Browse Prior Art Database

Character Synchronization with Logging

IP.com Disclosure Number: IPCOM000108936D
Original Publication Date: 1992-Jul-01
Included in the Prior Art Database: 2005-Mar-23
Document File: 4 page(s) / 133K

Publishing Venue

IBM

Related People

Gregg, TA: AUTHOR

Abstract

Disclosed is a method of controlling a character synchronization 'window' by examination of a Loss of Sync (LOS) signal. When character synchronization is lost and reacquired, the information logged includes the number of bit positions which slipped and thus caused the LOS condition. By using a microprocessor, the circuit count is minimized, the flexibility and reliability is maximized, and enhanced error logging is possible.

This text was extracted from an ASCII text file.
This is the abbreviated version, containing approximately 52% of the total text.

Character Synchronization with Logging

       Disclosed is a method of controlling a character
synchronization 'window' by examination of a Loss of Sync (LOS)
signal.  When character synchronization is lost and reacquired, the
information logged includes the number of bit positions which slipped
and thus caused the LOS condition.  By using a microprocessor, the
circuit count is minimized, the flexibility and reliability is
maximized, and enhanced error logging is possible.

      Fig. 1 shows the data path of the character sync hardware.  The
serial bit stream is received by the RX module which drives the
deserializer.  The deserializer deserializes the bit stream into 10
bit characters.  It also includes the Skip Bit circuit which causes
the deserializer to discard 1 serial bit, thus moving the 'window'.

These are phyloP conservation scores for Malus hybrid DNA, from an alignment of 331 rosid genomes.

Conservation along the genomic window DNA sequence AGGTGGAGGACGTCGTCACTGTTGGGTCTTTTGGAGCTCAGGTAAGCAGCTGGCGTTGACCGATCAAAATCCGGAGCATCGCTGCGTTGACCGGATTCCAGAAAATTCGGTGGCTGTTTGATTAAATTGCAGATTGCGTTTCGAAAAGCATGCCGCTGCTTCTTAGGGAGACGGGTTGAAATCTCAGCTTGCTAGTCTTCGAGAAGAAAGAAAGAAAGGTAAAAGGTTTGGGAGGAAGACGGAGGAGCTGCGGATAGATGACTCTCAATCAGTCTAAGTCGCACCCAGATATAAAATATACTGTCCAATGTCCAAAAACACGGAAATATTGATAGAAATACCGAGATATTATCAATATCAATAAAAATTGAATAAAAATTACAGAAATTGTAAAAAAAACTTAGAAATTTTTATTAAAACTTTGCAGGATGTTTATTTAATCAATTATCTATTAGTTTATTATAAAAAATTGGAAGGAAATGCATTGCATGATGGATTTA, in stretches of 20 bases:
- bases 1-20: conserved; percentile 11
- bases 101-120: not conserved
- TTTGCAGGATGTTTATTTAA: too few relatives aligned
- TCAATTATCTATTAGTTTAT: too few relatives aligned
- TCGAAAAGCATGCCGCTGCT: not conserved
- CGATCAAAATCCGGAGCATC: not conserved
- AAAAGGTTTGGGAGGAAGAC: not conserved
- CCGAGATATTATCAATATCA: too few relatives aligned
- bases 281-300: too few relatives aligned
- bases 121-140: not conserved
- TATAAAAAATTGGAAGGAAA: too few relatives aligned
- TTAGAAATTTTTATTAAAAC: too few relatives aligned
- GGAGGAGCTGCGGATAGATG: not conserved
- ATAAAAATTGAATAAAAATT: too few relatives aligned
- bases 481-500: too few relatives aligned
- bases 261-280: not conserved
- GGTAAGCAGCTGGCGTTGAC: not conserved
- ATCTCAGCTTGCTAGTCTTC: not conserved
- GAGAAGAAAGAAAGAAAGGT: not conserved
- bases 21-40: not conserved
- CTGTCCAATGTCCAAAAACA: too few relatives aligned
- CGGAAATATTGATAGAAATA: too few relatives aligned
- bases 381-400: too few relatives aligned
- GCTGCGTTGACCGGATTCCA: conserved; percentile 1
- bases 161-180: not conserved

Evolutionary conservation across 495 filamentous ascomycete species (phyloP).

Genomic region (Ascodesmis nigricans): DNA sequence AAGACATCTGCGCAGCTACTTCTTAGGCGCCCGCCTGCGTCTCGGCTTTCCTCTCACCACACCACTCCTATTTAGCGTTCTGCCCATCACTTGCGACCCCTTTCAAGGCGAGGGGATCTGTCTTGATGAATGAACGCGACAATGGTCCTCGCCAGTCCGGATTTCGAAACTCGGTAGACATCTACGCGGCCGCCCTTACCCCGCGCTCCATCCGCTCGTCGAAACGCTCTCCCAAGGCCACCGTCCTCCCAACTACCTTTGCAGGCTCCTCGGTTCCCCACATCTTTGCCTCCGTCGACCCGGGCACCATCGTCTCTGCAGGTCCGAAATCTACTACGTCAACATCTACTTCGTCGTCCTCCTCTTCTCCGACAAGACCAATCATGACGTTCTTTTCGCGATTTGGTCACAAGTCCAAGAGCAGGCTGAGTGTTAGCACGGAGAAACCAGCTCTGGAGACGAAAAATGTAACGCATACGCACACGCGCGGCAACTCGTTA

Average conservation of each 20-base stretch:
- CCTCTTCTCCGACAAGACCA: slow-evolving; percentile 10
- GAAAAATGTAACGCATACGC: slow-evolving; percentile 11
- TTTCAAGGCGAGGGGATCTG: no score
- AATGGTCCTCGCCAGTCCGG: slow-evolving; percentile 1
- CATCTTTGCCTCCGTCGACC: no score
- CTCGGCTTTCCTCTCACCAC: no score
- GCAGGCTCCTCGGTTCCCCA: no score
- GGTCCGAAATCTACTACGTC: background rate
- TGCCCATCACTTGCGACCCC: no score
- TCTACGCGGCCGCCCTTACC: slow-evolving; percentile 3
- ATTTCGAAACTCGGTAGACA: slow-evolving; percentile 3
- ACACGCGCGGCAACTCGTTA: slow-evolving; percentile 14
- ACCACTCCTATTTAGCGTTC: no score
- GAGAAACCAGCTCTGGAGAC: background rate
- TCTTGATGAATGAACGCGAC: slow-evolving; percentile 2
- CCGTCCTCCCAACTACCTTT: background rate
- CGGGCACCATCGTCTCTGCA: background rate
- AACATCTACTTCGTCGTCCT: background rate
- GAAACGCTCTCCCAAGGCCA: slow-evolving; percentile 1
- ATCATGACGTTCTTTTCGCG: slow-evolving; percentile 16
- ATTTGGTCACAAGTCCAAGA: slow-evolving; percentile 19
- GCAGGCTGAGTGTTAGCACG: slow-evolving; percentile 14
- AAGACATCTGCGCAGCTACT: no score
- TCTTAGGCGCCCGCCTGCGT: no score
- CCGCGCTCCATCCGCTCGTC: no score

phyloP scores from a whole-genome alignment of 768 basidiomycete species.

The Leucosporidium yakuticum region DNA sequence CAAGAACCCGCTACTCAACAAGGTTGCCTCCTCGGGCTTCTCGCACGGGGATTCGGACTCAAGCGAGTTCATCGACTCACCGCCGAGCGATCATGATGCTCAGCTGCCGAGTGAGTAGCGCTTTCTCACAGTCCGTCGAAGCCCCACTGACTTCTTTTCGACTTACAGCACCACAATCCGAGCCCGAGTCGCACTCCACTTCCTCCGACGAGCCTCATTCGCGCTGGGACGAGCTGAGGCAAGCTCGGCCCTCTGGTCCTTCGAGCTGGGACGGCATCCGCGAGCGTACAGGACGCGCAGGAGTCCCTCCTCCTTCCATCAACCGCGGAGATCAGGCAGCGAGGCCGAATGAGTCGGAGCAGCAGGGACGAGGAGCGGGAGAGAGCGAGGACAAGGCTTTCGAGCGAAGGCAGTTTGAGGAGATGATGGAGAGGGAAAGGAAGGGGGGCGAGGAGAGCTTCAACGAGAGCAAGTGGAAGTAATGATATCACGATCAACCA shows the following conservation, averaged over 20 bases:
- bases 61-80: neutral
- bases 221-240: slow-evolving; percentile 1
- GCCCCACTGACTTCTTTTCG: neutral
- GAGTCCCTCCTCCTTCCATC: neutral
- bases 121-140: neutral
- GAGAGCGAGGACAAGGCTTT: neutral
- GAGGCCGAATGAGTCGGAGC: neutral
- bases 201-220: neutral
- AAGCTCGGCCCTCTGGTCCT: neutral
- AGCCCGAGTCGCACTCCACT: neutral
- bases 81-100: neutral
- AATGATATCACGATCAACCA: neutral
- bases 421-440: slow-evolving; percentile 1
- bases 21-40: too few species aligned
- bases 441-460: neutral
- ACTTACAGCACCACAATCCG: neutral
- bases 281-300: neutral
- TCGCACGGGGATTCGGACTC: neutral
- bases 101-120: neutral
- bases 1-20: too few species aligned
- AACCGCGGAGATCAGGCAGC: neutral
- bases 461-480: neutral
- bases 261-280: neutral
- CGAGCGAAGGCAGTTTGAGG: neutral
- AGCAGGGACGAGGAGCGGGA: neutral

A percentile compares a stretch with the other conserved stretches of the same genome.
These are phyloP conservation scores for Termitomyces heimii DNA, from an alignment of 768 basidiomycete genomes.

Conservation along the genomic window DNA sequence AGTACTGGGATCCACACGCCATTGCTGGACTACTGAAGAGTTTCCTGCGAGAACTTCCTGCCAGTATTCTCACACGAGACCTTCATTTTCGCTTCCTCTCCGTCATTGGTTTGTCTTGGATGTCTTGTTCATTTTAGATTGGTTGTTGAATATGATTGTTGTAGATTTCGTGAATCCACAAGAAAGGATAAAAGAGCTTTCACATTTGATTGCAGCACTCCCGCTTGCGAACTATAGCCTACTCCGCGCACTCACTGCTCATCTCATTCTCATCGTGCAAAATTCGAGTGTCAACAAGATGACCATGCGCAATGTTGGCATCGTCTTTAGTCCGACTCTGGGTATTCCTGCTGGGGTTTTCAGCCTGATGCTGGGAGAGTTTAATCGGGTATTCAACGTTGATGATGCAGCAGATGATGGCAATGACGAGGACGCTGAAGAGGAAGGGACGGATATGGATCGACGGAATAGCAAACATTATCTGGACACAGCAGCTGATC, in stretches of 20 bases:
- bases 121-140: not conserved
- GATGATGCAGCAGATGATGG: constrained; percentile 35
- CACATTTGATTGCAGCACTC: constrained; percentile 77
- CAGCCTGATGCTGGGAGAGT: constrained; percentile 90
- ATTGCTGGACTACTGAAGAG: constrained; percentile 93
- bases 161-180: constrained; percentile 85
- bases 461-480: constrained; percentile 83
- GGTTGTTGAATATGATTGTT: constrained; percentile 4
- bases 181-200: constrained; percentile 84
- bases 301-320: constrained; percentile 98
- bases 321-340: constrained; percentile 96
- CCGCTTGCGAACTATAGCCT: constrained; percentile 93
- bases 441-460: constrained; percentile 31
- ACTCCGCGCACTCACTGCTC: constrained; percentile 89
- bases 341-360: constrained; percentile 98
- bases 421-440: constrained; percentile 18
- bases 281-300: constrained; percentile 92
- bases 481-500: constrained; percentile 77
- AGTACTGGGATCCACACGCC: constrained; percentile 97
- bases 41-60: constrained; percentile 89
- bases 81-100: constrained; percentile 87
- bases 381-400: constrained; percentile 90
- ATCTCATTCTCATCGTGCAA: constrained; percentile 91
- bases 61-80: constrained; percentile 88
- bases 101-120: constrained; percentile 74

The 10 bit characters feed the Sync Buffer where the data is
synchronized to the channel clock.  The Sync Buffer also includes a
clock synchronizing circuit which synchronizes the Skip Bit signal
generated by the microcode (channel clocked) to the deserializer
clock.

      The 10 bit characters from the Sync Buffer feed the Decoder.
This is the 10 to 8 decoder described in U. S. Patent No. 4,486,739.
The CV (Code Violation) and K28.5 (Idle Character) outputs are the
only ones used for character sync.  These two lines feed the Char
Sync (M/N) hardware.  The Char Sync logic contains a 2-bit counter
which counts code violations and a 4-bit counter which counts valid
10 bit characters or K28.5 characters.  The outputs of these counters
are used to control the Loss of Sync latch.

      The Loss of Sync latch is an input to the IFSM (Inbound Frame
State Machine).  When the LOS line goes from inactive to active, it
causes an Event Terminator which, in turn, causes an interrupt to the
microprocessor.  The microprocessor has an I/O instruction which
allows it to read buffers in the IFSM.  The contents of these buffers
describe the type of IFSM interruption.  The microprocessor also has
an I/O instruction which is used to read the state of the LOS line.

      Finally, the microprocessor has a write instruction which it
uses to control the 10-bit character boundary.  When the
microprocessor sets a particular bit in a Control Register, a 3-cycle
pulse is generated using a pair of latches.  This pulse then feeds
clock synchronizing latches in the Sync Buffer.  The output of these
latches is the Skip Bit signal and it is synchronized to the
deserializer's R...